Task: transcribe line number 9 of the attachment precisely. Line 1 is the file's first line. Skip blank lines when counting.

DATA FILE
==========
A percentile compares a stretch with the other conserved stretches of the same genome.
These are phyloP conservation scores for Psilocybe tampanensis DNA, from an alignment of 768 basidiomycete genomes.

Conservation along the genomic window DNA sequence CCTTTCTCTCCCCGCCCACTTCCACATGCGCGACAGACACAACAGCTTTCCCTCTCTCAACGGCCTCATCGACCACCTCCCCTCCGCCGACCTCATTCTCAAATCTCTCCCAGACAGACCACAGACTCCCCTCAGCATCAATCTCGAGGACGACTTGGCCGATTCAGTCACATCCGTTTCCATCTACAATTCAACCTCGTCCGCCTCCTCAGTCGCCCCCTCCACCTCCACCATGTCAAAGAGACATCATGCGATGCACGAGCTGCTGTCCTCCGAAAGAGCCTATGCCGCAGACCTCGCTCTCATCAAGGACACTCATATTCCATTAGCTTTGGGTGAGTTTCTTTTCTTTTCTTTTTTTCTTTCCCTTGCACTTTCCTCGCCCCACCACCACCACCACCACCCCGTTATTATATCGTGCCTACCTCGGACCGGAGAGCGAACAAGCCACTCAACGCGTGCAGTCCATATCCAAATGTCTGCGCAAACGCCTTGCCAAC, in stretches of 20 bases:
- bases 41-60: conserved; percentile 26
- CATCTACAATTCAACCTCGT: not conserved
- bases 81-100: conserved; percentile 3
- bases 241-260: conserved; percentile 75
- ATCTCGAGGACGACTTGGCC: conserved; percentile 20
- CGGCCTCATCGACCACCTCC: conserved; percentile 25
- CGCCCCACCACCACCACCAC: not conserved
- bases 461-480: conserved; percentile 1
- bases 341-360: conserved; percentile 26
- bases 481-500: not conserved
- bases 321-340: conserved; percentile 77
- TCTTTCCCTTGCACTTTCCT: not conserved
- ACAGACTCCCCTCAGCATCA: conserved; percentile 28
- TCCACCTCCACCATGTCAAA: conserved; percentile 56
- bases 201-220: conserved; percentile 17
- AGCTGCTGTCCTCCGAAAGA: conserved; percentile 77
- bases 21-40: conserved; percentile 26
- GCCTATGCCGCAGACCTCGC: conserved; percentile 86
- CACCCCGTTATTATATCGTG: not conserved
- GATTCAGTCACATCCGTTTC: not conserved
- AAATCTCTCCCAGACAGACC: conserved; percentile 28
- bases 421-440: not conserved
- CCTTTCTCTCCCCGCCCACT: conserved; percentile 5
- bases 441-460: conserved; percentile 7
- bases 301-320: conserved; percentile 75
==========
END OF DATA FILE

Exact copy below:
- CGGCCTCATCGACCACCTCC: conserved; percentile 25